• Reliable. The main study claims are generally justified by its methods and data. The results and conclusions are likely to be similar to the hypothetical ideal study. There are some minor caveats or limitations, but they would/do not change the major claims of the study. The study provides sufficient strength of evidence on its own that its main claims should be considered actionable, with some room for future revision.

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Review: This study investigates the presence of S. Typhi and blaCTX-M genes in drinking water, wastewater and the associated biofilm samples in Pakistan via PCR. Heterotrophic plate counts (HPC) were also conducted to assess microbial load. BlaCTX-M group 1 genes were found to appear more frequently in biofilm samples than bulk water, more in wastewater than in drinking water. Moreover, detection of blaCTX-M in biofilm was not significantly associated with detection in the associated bulk water sample. Microbial pollutants could be detected in biofilms while not in the associated bulk water sample. This indicate that environmental biofilms, particularly in drinking water systems, may serve as reservoirs for human exposure to pathogens and drug resistance genes. Hence, we should expand water surveillance strategies to include biofilm sampling to provide more insights into pathogen dissemination in water systems and inform public health interventions. The conclusions made in this manuscript could be justified and supported by the experimental testing results, but the PCR detections may subject to false positive or false negative. It is better to conduct duplicates or even triplicates for the PCR detection. Also, quantitative PCR (qPCR) was mentioned to detect S. Typhi genes, but seems the results was not shown in copy numbers in the preprint. If qPCR resource is available, it is recommended to apply qPCR to both targets to provide quantitative information.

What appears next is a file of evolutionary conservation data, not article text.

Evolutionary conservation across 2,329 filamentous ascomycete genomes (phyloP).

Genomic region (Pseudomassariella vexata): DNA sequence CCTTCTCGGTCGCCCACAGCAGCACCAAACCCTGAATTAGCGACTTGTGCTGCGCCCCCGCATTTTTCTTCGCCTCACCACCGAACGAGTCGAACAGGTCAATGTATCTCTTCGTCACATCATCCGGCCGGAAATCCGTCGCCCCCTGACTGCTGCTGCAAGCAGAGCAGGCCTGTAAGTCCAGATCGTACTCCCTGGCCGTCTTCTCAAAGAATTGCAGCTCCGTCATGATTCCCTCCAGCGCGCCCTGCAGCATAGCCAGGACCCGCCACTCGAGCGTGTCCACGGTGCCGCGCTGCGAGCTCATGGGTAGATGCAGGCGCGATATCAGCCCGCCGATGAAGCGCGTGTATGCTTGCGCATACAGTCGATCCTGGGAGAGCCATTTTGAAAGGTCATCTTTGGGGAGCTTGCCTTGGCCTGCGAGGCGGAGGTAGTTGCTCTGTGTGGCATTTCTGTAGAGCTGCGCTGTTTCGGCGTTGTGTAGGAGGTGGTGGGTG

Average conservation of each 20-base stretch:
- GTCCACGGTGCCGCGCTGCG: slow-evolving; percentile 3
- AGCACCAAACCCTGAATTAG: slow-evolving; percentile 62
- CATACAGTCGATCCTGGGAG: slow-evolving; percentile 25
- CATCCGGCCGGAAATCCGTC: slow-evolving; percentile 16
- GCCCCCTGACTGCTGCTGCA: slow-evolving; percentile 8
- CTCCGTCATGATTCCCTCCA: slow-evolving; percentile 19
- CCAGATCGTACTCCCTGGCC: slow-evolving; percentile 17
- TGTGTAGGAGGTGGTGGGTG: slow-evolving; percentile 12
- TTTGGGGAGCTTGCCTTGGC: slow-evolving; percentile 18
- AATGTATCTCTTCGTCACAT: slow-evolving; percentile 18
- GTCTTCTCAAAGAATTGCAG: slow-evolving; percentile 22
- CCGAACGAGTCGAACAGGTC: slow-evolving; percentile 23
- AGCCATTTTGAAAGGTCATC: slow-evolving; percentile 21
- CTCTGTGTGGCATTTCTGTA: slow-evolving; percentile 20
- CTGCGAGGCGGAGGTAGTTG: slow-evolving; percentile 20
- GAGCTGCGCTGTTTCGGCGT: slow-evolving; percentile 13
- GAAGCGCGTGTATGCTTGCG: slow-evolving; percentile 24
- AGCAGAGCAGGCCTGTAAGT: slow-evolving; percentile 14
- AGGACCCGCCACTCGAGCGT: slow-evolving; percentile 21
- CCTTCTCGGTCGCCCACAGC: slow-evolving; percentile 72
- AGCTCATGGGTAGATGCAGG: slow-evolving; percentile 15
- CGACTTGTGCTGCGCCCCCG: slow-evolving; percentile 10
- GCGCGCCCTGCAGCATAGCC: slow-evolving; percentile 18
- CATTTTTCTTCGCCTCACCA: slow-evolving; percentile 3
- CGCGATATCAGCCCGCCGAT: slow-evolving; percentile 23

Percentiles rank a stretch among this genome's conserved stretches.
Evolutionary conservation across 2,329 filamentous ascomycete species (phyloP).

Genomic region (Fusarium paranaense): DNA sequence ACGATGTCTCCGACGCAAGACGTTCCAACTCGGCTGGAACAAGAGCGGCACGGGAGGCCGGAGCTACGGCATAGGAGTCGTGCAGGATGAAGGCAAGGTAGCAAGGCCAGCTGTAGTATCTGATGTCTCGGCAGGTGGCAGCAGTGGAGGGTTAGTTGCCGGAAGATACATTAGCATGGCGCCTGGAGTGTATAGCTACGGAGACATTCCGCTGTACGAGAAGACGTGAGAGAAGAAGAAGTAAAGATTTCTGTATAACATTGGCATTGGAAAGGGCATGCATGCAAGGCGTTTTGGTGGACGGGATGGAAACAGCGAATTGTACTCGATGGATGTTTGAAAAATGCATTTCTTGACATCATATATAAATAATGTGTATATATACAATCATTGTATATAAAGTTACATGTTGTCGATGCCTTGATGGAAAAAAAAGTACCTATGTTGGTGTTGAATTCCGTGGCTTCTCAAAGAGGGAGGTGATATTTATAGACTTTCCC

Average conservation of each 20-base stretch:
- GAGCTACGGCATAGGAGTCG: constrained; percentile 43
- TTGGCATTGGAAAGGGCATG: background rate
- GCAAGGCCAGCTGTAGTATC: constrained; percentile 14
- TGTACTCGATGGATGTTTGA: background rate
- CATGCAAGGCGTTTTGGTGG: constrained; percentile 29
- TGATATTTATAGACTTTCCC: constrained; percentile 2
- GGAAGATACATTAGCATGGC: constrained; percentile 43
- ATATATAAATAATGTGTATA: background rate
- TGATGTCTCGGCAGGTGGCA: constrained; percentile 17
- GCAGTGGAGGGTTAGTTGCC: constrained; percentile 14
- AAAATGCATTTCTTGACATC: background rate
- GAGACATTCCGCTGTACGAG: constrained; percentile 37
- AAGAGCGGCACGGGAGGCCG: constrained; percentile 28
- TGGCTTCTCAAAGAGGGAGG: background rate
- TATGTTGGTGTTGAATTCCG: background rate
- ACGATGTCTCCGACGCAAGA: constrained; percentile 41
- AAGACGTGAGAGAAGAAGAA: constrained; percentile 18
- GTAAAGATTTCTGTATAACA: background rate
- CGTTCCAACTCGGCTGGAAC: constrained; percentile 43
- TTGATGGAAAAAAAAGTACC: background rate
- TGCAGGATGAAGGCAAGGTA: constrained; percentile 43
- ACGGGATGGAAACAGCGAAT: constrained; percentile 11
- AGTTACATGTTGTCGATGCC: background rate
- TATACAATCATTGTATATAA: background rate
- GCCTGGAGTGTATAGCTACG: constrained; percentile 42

This manuscript confirms previous work on the role of biofilm as a pathogen reservoir in urban water system (Li et al, ‘Impact of sewer biofilms on fate of SARS-CoV-2 RNA and wastewater surveillance’, Nature Water, vol. 1, no. 3, pp. 272-80; Zhang et al, ‘The Reduction of SARS-CoV-2 RNA Concentration in the Presence of Sewer Biofilms’, Water, vol. 15, no. 11, p. 2132; Morales et al, ‘Accumulation of SARS-CoV-2 RNA in sewer biofilms’, ACS ES&T Water, vol. 2, no. 11, pp. 1844-51.). However, this manuscript did not cite sufficient current literature or discuss limitations thoroughly. The work was presented clearly in the well-written manuscript, but Figure 2 may need some improvement. It looks more like a table in the current form. A major revision would be helpful to enhance evidencing the main claim with more statistical analysis, in-depth discussion, and relevant literature. Overall, the results and claims in this research are likely to be similar to the hypothetical ideal study. This work could be useful to prevent waterborne diseases and has the potential to impact the implementation of policy or programs, particularly in low- and middle-income countries.